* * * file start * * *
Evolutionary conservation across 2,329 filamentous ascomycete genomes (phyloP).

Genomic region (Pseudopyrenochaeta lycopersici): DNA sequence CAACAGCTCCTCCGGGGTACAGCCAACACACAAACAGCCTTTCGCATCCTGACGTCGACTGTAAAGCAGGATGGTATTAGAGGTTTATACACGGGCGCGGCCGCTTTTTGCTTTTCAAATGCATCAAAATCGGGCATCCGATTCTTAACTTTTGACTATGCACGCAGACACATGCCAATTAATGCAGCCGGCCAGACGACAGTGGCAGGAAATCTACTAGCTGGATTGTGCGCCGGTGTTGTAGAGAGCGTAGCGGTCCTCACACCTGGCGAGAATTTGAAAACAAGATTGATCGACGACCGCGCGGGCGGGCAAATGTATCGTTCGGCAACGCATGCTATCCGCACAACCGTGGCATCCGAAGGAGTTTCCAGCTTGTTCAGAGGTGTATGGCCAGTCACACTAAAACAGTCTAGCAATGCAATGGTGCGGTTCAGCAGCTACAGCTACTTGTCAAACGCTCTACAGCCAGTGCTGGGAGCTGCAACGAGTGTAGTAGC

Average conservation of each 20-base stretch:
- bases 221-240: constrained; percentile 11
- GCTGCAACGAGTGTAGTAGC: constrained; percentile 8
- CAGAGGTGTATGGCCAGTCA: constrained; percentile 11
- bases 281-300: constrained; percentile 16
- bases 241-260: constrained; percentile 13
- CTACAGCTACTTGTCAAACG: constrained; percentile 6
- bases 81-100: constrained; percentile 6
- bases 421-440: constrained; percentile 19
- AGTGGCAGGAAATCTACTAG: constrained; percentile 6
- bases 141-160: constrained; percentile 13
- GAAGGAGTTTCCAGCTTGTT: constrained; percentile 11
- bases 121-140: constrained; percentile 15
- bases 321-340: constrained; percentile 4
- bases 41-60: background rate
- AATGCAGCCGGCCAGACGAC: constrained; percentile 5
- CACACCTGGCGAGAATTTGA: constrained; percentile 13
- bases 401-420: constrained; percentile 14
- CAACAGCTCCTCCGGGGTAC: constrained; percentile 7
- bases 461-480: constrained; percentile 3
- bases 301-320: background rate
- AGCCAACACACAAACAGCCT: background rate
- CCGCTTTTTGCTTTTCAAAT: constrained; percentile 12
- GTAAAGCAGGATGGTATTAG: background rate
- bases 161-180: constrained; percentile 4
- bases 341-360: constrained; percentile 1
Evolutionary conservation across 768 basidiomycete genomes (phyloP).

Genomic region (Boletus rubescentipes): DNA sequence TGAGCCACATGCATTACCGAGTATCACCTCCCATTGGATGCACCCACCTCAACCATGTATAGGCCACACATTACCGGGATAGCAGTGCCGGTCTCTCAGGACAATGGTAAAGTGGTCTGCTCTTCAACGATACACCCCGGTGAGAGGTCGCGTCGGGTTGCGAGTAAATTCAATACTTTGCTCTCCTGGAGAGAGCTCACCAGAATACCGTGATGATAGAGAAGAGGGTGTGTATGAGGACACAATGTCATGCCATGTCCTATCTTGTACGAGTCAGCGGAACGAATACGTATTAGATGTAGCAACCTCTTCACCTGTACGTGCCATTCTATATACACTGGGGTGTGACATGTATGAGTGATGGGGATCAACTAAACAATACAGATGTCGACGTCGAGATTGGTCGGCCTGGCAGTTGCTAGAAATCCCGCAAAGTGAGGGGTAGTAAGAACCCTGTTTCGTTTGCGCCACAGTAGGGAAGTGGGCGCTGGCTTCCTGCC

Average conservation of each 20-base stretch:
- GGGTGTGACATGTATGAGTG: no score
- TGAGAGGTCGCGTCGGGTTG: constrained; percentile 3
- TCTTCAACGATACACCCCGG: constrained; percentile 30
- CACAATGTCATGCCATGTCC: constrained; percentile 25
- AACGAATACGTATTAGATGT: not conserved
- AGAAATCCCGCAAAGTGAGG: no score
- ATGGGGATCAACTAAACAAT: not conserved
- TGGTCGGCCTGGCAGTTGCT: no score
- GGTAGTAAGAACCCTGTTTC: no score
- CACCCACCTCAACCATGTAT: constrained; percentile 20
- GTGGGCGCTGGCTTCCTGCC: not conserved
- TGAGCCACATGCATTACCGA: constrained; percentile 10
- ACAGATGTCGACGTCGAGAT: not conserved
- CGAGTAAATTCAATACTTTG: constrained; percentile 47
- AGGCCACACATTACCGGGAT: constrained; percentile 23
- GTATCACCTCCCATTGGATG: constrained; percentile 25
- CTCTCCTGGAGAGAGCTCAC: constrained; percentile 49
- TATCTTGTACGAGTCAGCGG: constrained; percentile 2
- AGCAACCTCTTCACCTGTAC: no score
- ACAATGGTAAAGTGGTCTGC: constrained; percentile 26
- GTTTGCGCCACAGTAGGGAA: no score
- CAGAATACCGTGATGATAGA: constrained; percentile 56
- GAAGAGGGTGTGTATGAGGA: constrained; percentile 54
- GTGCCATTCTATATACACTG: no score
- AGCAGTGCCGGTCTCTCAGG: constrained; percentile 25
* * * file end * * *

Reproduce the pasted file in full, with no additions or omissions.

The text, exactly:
Evolutionary conservation across 2,329 filamentous ascomycete genomes (phyloP).

Genomic region (Pseudopyrenochaeta lycopersici): DNA sequence CAACAGCTCCTCCGGGGTACAGCCAACACACAAACAGCCTTTCGCATCCTGACGTCGACTGTAAAGCAGGATGGTATTAGAGGTTTATACACGGGCGCGGCCGCTTTTTGCTTTTCAAATGCATCAAAATCGGGCATCCGATTCTTAACTTTTGACTATGCACGCAGACACATGCCAATTAATGCAGCCGGCCAGACGACAGTGGCAGGAAATCTACTAGCTGGATTGTGCGCCGGTGTTGTAGAGAGCGTAGCGGTCCTCACACCTGGCGAGAATTTGAAAACAAGATTGATCGACGACCGCGCGGGCGGGCAAATGTATCGTTCGGCAACGCATGCTATCCGCACAACCGTGGCATCCGAAGGAGTTTCCAGCTTGTTCAGAGGTGTATGGCCAGTCACACTAAAACAGTCTAGCAATGCAATGGTGCGGTTCAGCAGCTACAGCTACTTGTCAAACGCTCTACAGCCAGTGCTGGGAGCTGCAACGAGTGTAGTAGC

Average conservation of each 20-base stretch:
- bases 221-240: constrained; percentile 11
- GCTGCAACGAGTGTAGTAGC: constrained; percentile 8
- CAGAGGTGTATGGCCAGTCA: constrained; percentile 11
- bases 281-300: constrained; percentile 16
- bases 241-260: constrained; percentile 13
- CTACAGCTACTTGTCAAACG: constrained; percentile 6
- bases 81-100: constrained; percentile 6
- bases 421-440: constrained; percentile 19
- AGTGGCAGGAAATCTACTAG: constrained; percentile 6
- bases 141-160: constrained; percentile 13
- GAAGGAGTTTCCAGCTTGTT: constrained; percentile 11
- bases 121-140: constrained; percentile 15
- bases 321-340: constrained; percentile 4
- bases 41-60: background rate
- AATGCAGCCGGCCAGACGAC: constrained; percentile 5
- CACACCTGGCGAGAATTTGA: constrained; percentile 13
- bases 401-420: constrained; percentile 14
- CAACAGCTCCTCCGGGGTAC: constrained; percentile 7
- bases 461-480: constrained; percentile 3
- bases 301-320: background rate
- AGCCAACACACAAACAGCCT: background rate
- CCGCTTTTTGCTTTTCAAAT: constrained; percentile 12
- GTAAAGCAGGATGGTATTAG: background rate
- bases 161-180: constrained; percentile 4
- bases 341-360: constrained; percentile 1
Evolutionary conservation across 768 basidiomycete genomes (phyloP).

Genomic region (Boletus rubescentipes): DNA sequence TGAGCCACATGCATTACCGAGTATCACCTCCCATTGGATGCACCCACCTCAACCATGTATAGGCCACACATTACCGGGATAGCAGTGCCGGTCTCTCAGGACAATGGTAAAGTGGTCTGCTCTTCAACGATACACCCCGGTGAGAGGTCGCGTCGGGTTGCGAGTAAATTCAATACTTTGCTCTCCTGGAGAGAGCTCACCAGAATACCGTGATGATAGAGAAGAGGGTGTGTATGAGGACACAATGTCATGCCATGTCCTATCTTGTACGAGTCAGCGGAACGAATACGTATTAGATGTAGCAACCTCTTCACCTGTACGTGCCATTCTATATACACTGGGGTGTGACATGTATGAGTGATGGGGATCAACTAAACAATACAGATGTCGACGTCGAGATTGGTCGGCCTGGCAGTTGCTAGAAATCCCGCAAAGTGAGGGGTAGTAAGAACCCTGTTTCGTTTGCGCCACAGTAGGGAAGTGGGCGCTGGCTTCCTGCC

Average conservation of each 20-base stretch:
- GGGTGTGACATGTATGAGTG: no score
- TGAGAGGTCGCGTCGGGTTG: constrained; percentile 3
- TCTTCAACGATACACCCCGG: constrained; percentile 30
- CACAATGTCATGCCATGTCC: constrained; percentile 25
- AACGAATACGTATTAGATGT: not conserved
- AGAAATCCCGCAAAGTGAGG: no score
- ATGGGGATCAACTAAACAAT: not conserved
- TGGTCGGCCTGGCAGTTGCT: no score
- GGTAGTAAGAACCCTGTTTC: no score
- CACCCACCTCAACCATGTAT: constrained; percentile 20
- GTGGGCGCTGGCTTCCTGCC: not conserved
- TGAGCCACATGCATTACCGA: constrained; percentile 10
- ACAGATGTCGACGTCGAGAT: not conserved
- CGAGTAAATTCAATACTTTG: constrained; percentile 47
- AGGCCACACATTACCGGGAT: constrained; percentile 23
- GTATCACCTCCCATTGGATG: constrained; percentile 25
- CTCTCCTGGAGAGAGCTCAC: constrained; percentile 49
- TATCTTGTACGAGTCAGCGG: constrained; percentile 2
- AGCAACCTCTTCACCTGTAC: no score
- ACAATGGTAAAGTGGTCTGC: constrained; percentile 26
- GTTTGCGCCACAGTAGGGAA: no score
- CAGAATACCGTGATGATAGA: constrained; percentile 56
- GAAGAGGGTGTGTATGAGGA: constrained; percentile 54
- GTGCCATTCTATATACACTG: no score
- AGCAGTGCCGGTCTCTCAGG: constrained; percentile 25